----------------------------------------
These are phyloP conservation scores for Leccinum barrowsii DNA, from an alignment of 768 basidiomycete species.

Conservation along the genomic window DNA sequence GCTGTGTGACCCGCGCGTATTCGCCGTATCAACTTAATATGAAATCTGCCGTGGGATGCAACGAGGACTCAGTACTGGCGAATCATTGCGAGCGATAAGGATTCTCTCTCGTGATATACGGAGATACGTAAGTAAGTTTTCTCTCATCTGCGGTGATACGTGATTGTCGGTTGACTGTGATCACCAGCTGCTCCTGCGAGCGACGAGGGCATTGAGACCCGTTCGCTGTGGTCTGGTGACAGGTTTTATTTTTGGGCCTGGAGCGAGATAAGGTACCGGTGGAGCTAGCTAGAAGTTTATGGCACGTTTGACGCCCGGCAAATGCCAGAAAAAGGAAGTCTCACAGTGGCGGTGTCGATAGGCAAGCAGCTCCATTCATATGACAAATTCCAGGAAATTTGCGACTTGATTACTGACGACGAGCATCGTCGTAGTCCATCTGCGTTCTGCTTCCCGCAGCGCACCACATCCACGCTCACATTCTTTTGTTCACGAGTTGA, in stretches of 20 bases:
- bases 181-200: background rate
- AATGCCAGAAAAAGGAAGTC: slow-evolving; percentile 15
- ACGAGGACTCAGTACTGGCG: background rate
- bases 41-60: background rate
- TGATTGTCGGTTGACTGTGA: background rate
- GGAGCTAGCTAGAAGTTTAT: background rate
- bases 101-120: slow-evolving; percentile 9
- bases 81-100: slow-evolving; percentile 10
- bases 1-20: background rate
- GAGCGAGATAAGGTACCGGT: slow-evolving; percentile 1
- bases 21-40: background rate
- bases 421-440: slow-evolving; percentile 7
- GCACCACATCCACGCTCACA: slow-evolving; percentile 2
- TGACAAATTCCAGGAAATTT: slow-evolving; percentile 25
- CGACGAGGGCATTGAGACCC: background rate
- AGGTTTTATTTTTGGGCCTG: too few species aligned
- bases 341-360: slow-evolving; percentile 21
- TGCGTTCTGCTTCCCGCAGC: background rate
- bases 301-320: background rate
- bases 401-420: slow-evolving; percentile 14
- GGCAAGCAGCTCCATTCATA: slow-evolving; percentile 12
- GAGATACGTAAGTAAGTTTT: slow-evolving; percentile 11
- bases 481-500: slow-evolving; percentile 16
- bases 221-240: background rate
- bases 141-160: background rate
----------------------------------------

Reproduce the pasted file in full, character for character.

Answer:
These are phyloP conservation scores for Leccinum barrowsii DNA, from an alignment of 768 basidiomycete species.

Conservation along the genomic window DNA sequence GCTGTGTGACCCGCGCGTATTCGCCGTATCAACTTAATATGAAATCTGCCGTGGGATGCAACGAGGACTCAGTACTGGCGAATCATTGCGAGCGATAAGGATTCTCTCTCGTGATATACGGAGATACGTAAGTAAGTTTTCTCTCATCTGCGGTGATACGTGATTGTCGGTTGACTGTGATCACCAGCTGCTCCTGCGAGCGACGAGGGCATTGAGACCCGTTCGCTGTGGTCTGGTGACAGGTTTTATTTTTGGGCCTGGAGCGAGATAAGGTACCGGTGGAGCTAGCTAGAAGTTTATGGCACGTTTGACGCCCGGCAAATGCCAGAAAAAGGAAGTCTCACAGTGGCGGTGTCGATAGGCAAGCAGCTCCATTCATATGACAAATTCCAGGAAATTTGCGACTTGATTACTGACGACGAGCATCGTCGTAGTCCATCTGCGTTCTGCTTCCCGCAGCGCACCACATCCACGCTCACATTCTTTTGTTCACGAGTTGA, in stretches of 20 bases:
- bases 181-200: background rate
- AATGCCAGAAAAAGGAAGTC: slow-evolving; percentile 15
- ACGAGGACTCAGTACTGGCG: background rate
- bases 41-60: background rate
- TGATTGTCGGTTGACTGTGA: background rate
- GGAGCTAGCTAGAAGTTTAT: background rate
- bases 101-120: slow-evolving; percentile 9
- bases 81-100: slow-evolving; percentile 10
- bases 1-20: background rate
- GAGCGAGATAAGGTACCGGT: slow-evolving; percentile 1
- bases 21-40: background rate
- bases 421-440: slow-evolving; percentile 7
- GCACCACATCCACGCTCACA: slow-evolving; percentile 2
- TGACAAATTCCAGGAAATTT: slow-evolving; percentile 25
- CGACGAGGGCATTGAGACCC: background rate
- AGGTTTTATTTTTGGGCCTG: too few species aligned
- bases 341-360: slow-evolving; percentile 21
- TGCGTTCTGCTTCCCGCAGC: background rate
- bases 301-320: background rate
- bases 401-420: slow-evolving; percentile 14
- GGCAAGCAGCTCCATTCATA: slow-evolving; percentile 12
- GAGATACGTAAGTAAGTTTT: slow-evolving; percentile 11
- bases 481-500: slow-evolving; percentile 16
- bases 221-240: background rate
- bases 141-160: background rate